October 21, 2016 @ 3:30 pm - 4:30 pm
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The Amazing Properties of Nuclear Graphite and Its Use for Clean Energy Generation
Cristian I. Contescu, Oak Ridge National Laboratory
Nuclear energy will be the sustainable energy source of the 21st century that will reduce carbon emissions from fossil fuels. It is already a fact that nuclear energy is safer than other major energy source in terms of fatalities per unit energy produced. Highly efficient advanced reactor designs are now available for high temperature operations. They are able to simultaneously produce electricity, heat and hydrogen. Graphite is the only material that can withstand the extreme environment created by a combination of high temperatures and intense flux of fast neutrons over extended periods of time. From the first pile built by Enrico Fermi in Chicago and the larger graphite reactor built at Oak Ridge as part of the Manhattan Project, graphite has been recognized for its excellent properties as neutron moderator, combined with high heat transfer rate, mechanical stability, and inertness in reducing atmosphere. A next generation of advanced nuclear reactors operating at high and very high temperatures is currently at various stages of design, construction, demonstration, and experimental operation in several countries, including USA, China, Japan, and Korea.
Nuclear graphite is a synthetic, high-purity, nearly isotropic polycrystalline material, which can be regarded as a composite of graphite filler material, binder material, and pores. It is obtained from calcined raw coke and pitch binder, by a series of forming steps (extrusion, molding, vibrationally or isostatic pressing) followed by densification and longtime high temperature (up to 2800 oC) graphitization. The pores, voids and microcracks (about 20 % of volume) are either inherent to the graphite components or are generated by hot gases released during manufacturing and anisotropic shrinkage after thermal treatments. These structural discontinuities affect the mechanical properties (stiffness), thermal properties (thermal conductibility and thermal expansion), irradiation behavior, gas permeability and chemical stability under extreme conditions. For best performance, nuclear graphite should be manufactured with high density, high purity, high thermal conductivity, oxidation resistance, and maximum resistance to fast neutrons irradiation damage. An intensive program is currently in progress in the US for characterization and qualification of new grades of nuclear graphite that will eventually be used in the next generation of graphite-moderated nuclear reactors.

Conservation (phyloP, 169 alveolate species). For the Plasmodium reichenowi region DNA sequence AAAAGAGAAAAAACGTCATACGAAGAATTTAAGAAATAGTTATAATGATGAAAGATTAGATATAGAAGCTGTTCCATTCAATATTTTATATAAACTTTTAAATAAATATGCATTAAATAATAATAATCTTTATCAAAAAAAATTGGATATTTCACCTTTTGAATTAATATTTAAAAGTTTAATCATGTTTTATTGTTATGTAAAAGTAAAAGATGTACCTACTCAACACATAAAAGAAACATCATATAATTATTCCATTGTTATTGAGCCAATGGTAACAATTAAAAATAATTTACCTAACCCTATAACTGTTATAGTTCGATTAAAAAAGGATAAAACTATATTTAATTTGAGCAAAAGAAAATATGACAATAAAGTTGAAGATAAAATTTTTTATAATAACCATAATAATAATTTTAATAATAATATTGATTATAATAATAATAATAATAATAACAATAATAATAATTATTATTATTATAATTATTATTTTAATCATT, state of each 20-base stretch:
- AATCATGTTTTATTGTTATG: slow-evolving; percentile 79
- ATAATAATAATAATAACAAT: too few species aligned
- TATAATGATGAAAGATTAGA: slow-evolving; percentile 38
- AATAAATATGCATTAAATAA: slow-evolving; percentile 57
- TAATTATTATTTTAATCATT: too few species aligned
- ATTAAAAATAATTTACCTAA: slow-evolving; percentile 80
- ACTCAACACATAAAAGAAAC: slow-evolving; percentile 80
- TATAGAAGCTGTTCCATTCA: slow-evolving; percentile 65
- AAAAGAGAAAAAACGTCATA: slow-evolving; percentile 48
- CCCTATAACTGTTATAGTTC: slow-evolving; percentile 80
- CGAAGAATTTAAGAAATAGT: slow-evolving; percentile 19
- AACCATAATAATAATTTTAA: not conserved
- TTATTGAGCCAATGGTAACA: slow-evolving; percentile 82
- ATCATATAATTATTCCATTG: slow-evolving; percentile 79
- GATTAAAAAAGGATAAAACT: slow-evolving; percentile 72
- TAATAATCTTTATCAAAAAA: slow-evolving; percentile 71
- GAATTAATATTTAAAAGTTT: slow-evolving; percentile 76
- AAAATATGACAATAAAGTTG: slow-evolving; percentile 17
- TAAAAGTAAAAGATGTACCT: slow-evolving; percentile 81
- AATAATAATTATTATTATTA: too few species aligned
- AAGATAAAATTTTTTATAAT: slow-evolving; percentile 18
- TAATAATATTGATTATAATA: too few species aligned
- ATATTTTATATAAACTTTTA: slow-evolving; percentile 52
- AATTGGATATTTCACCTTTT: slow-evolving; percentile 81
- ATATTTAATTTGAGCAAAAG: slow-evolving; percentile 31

This talk will discuss the properties that make graphite an amazingly good material for operation in the extreme environment of nuclear reactors, the challenges associated with selection and characterization of best graphite grades, and the perspective of future applications of nuclear graphite for production of clean nuclear energy though fission and fusion nuclear processes.
Seminar will be held at 3:30 PM in Malone Hall, G33/35.